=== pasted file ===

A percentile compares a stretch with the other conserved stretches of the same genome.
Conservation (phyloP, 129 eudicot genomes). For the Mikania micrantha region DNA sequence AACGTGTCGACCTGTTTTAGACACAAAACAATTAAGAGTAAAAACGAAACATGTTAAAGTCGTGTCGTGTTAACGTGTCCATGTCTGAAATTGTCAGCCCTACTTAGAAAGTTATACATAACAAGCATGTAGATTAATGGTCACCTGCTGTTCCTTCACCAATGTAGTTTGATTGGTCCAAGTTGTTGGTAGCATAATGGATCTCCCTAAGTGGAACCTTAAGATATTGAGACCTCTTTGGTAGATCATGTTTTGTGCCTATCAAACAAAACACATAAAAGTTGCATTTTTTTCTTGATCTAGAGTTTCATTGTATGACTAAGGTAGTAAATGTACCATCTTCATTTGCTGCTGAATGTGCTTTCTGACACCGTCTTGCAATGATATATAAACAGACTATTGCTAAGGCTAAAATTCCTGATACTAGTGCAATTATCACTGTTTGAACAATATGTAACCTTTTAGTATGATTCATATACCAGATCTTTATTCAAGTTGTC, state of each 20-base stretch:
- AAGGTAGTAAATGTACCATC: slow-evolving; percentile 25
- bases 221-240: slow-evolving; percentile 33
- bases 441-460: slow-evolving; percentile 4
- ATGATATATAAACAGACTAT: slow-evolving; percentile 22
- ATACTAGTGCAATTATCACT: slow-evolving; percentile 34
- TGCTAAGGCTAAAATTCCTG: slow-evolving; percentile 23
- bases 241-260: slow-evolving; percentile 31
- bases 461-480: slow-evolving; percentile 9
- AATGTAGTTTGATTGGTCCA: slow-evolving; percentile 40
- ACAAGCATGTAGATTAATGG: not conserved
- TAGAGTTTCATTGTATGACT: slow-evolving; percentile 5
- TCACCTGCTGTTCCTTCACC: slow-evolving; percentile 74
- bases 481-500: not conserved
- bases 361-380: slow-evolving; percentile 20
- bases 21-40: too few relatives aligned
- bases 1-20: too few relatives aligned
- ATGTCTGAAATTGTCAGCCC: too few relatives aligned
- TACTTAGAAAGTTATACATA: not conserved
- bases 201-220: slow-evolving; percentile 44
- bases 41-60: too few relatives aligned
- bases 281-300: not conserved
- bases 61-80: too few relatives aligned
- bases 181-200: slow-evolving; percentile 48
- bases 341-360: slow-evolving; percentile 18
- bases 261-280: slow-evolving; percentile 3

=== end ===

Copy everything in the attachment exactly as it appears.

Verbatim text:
A percentile compares a stretch with the other conserved stretches of the same genome.
Conservation (phyloP, 129 eudicot genomes). For the Mikania micrantha region DNA sequence AACGTGTCGACCTGTTTTAGACACAAAACAATTAAGAGTAAAAACGAAACATGTTAAAGTCGTGTCGTGTTAACGTGTCCATGTCTGAAATTGTCAGCCCTACTTAGAAAGTTATACATAACAAGCATGTAGATTAATGGTCACCTGCTGTTCCTTCACCAATGTAGTTTGATTGGTCCAAGTTGTTGGTAGCATAATGGATCTCCCTAAGTGGAACCTTAAGATATTGAGACCTCTTTGGTAGATCATGTTTTGTGCCTATCAAACAAAACACATAAAAGTTGCATTTTTTTCTTGATCTAGAGTTTCATTGTATGACTAAGGTAGTAAATGTACCATCTTCATTTGCTGCTGAATGTGCTTTCTGACACCGTCTTGCAATGATATATAAACAGACTATTGCTAAGGCTAAAATTCCTGATACTAGTGCAATTATCACTGTTTGAACAATATGTAACCTTTTAGTATGATTCATATACCAGATCTTTATTCAAGTTGTC, state of each 20-base stretch:
- AAGGTAGTAAATGTACCATC: slow-evolving; percentile 25
- bases 221-240: slow-evolving; percentile 33
- bases 441-460: slow-evolving; percentile 4
- ATGATATATAAACAGACTAT: slow-evolving; percentile 22
- ATACTAGTGCAATTATCACT: slow-evolving; percentile 34
- TGCTAAGGCTAAAATTCCTG: slow-evolving; percentile 23
- bases 241-260: slow-evolving; percentile 31
- bases 461-480: slow-evolving; percentile 9
- AATGTAGTTTGATTGGTCCA: slow-evolving; percentile 40
- ACAAGCATGTAGATTAATGG: not conserved
- TAGAGTTTCATTGTATGACT: slow-evolving; percentile 5
- TCACCTGCTGTTCCTTCACC: slow-evolving; percentile 74
- bases 481-500: not conserved
- bases 361-380: slow-evolving; percentile 20
- bases 21-40: too few relatives aligned
- bases 1-20: too few relatives aligned
- ATGTCTGAAATTGTCAGCCC: too few relatives aligned
- TACTTAGAAAGTTATACATA: not conserved
- bases 201-220: slow-evolving; percentile 44
- bases 41-60: too few relatives aligned
- bases 281-300: not conserved
- bases 61-80: too few relatives aligned
- bases 181-200: slow-evolving; percentile 48
- bases 341-360: slow-evolving; percentile 18
- bases 261-280: slow-evolving; percentile 3